Carroll is corn 'disaster area'
Friday, July 27, 2012
Iowa State University Extension agronomist Mark Licht holds up hail-damaged corn from the storm Wednesday night. The Crop and Livestock Management in Time of Drought meeting held by the Carroll County Extension had an overwhelming turnout of area farmers with about 120 in attendance. Daily Times Herald photo by Randi Reeder
Carroll’s farmers might harvest half the usual bushels of corn this year because of the summer drought, Iowa State University Extension officials told area farmers in a meeting about the drought Thursday night.
Counties get a “disaster area” label when yields drop by at least 30 percent, said Shane Ellis, an Extension farm management specialist.
The Carroll County Extension office held the meeting after farmers called with questions about how to combat the drought — especially in regard to livestock. Some farmers will feed their cattle their wilted cornstalks, but the plants must be tested to be sure they don’t have too many nitrates.
“This is the hand that we have been dealt,” agronomist Mark Licht told about 120 people who attended the Thursday meeting at Swan Lake State Park. “There’s nothing I can tell you that will save your crop at this point in time.
“The seasonal drought has us in a category where the drought will persist and intensify and continue to the 31st of October — so they are saying this isn’t going to get any better anytime soon.”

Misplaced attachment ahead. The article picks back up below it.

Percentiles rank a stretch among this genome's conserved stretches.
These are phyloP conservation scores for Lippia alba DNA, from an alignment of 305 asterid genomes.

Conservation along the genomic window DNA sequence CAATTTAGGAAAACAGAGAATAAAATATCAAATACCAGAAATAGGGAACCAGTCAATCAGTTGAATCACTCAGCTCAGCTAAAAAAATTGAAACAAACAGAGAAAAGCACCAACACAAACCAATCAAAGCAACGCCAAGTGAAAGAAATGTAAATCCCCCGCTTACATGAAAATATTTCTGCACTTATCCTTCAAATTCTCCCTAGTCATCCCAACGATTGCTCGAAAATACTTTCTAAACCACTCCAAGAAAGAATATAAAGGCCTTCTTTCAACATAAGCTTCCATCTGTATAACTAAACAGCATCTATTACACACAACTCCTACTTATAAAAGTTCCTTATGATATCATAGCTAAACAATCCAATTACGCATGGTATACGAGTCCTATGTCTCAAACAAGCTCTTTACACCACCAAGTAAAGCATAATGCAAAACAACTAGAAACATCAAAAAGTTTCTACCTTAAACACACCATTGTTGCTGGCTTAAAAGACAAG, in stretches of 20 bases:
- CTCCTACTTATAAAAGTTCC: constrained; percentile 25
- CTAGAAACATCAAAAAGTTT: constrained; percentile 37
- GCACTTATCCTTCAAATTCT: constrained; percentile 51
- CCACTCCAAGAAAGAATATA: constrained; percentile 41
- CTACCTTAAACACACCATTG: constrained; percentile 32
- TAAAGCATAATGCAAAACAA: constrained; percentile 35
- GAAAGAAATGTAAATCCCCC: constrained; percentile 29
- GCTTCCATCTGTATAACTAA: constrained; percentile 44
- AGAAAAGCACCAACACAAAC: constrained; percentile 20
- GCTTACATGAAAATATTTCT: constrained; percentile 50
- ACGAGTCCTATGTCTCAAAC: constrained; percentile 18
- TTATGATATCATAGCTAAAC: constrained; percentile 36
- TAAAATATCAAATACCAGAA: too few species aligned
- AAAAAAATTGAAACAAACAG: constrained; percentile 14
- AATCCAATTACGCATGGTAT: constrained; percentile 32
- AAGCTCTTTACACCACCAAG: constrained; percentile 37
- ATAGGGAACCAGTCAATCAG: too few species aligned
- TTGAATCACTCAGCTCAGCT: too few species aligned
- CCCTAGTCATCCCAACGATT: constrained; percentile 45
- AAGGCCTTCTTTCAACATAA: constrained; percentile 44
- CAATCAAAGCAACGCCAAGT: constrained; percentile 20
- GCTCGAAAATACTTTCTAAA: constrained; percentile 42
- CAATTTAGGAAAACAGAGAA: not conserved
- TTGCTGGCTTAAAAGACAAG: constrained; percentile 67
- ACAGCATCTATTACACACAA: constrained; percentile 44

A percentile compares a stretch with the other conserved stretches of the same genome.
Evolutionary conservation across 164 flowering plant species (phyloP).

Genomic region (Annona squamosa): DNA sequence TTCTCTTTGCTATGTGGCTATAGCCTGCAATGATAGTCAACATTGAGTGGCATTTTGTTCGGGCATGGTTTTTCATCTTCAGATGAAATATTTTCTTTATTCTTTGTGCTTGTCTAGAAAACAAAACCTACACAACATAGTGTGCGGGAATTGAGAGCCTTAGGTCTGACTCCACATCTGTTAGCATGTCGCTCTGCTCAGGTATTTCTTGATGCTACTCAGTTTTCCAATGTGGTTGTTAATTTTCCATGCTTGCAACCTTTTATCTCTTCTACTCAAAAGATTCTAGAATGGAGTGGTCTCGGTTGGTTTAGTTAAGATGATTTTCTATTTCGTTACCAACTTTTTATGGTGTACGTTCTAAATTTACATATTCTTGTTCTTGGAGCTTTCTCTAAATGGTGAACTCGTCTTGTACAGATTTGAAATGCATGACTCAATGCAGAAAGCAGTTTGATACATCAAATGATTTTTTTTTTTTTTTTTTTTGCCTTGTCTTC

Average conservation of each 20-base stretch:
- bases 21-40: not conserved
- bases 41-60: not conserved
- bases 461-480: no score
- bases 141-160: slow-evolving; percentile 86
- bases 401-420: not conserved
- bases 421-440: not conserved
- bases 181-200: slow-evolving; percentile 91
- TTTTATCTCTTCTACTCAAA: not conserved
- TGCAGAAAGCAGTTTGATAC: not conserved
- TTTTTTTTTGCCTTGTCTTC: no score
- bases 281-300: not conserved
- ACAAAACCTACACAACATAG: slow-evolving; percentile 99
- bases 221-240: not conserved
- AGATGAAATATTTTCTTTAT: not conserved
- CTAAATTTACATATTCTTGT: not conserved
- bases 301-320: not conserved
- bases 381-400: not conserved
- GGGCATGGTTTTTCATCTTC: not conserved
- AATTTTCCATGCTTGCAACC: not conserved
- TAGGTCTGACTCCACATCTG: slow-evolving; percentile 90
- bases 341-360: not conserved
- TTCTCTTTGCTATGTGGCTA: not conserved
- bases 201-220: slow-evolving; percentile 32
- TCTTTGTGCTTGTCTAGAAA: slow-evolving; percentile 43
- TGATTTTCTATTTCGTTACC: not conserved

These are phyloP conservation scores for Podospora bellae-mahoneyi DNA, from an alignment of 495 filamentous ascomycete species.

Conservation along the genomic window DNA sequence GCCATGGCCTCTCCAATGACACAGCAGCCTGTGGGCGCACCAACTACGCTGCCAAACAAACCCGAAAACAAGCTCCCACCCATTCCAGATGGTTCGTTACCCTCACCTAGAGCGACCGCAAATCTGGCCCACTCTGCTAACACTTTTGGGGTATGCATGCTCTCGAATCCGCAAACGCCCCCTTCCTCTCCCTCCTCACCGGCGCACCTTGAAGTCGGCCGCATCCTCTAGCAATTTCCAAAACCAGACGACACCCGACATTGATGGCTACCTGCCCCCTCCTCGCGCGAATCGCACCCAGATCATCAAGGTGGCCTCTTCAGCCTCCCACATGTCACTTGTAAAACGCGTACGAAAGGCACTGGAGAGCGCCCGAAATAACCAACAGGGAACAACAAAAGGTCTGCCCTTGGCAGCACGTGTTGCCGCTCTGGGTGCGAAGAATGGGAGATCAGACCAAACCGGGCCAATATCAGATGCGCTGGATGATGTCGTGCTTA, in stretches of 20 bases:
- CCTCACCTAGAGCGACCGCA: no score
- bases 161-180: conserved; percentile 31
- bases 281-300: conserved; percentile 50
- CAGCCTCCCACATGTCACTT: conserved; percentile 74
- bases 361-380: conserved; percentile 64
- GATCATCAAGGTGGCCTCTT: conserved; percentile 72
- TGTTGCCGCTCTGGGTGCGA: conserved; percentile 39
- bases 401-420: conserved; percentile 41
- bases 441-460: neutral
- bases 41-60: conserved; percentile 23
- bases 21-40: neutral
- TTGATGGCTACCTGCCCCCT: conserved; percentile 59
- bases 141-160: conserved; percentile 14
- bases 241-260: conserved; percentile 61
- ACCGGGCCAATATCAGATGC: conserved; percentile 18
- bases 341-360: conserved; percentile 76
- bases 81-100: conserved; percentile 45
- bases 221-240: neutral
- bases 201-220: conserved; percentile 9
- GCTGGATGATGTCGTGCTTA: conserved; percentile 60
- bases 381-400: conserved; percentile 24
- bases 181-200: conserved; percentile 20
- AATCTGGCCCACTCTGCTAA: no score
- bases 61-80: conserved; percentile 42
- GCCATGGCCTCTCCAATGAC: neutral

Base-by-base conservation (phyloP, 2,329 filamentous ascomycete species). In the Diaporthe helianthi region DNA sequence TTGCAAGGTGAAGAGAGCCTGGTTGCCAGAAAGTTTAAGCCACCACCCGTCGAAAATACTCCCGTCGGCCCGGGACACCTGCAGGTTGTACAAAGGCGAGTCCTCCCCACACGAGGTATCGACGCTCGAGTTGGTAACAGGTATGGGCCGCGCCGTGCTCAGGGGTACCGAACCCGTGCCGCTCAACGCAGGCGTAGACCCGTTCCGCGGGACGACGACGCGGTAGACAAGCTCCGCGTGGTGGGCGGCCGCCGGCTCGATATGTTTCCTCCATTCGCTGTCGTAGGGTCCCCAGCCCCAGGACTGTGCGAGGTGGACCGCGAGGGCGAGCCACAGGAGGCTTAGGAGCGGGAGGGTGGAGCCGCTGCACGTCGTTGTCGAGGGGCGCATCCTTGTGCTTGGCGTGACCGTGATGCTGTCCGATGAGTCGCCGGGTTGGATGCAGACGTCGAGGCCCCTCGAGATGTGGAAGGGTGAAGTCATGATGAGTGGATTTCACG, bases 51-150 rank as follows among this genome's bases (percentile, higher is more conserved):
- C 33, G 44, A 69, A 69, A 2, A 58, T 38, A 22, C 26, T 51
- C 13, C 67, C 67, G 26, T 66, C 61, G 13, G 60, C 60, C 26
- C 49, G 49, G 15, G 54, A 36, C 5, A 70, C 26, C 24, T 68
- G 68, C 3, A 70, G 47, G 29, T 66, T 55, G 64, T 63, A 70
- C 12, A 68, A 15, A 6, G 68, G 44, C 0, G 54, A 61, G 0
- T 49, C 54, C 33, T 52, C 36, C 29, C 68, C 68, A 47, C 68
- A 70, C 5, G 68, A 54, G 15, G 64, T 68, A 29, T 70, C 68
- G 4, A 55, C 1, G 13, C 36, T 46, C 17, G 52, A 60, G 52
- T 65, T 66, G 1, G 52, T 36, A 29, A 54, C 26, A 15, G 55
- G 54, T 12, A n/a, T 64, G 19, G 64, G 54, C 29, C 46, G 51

The U.S. Drought Monitor said this week that all of Iowa is in a severe or extreme drought.
Carroll on Wednesday had its first significant rains in more than two weeks, but the .39 inch of rain that fell in the area is expected to do little to boost the corn crop. Much of the state is several inches of rain short of normal, and near-triple-digit temperatures have scorched the land.
Most Iowa counties have banned outdoor burning of trash and other debris.
Licht said this year’s crop yields are projected to be 30 to 50 percent below a normal year. The stunted corn plants have produced fewer and smaller kernels.
“Grain storage will be a nightmare,” Licht said. “It’s not going to dry right. It’s not going to store well.”
Extension beef specialist Chris Clark discussed the safe way to feed cattle corn stalks: “For chopping, it’s all about the moisture content with ideal moisture being ... around 60 to 70 percent moisture or 30 to 40 percent dry matter.”
Before the meeting, Extension specialists tested area farmers’ corn for nitrates, which at high levels can poison cattle. Because the corn’s development has been interrupted by the drought, nitrates from the soil build in the roots of the plant. Farmers run a lower level of risk if stalks are chopped a third of the way up.
Ellis discussed how to value and sell the current crop, costs of harvesting, insurance options and federal-relief options, which include putting the land into programs reserve it for hay and grazing only. He said 90 percent of Iowa crops are covered by crop insurance.
Ellis has talked to some area farmers who have already signed contracts and are worried about not being able to fill those contracts and may have to buy corn.
“You’re obligated to fill that contract,” Ellis said. “Crop insurance does help out with that.”
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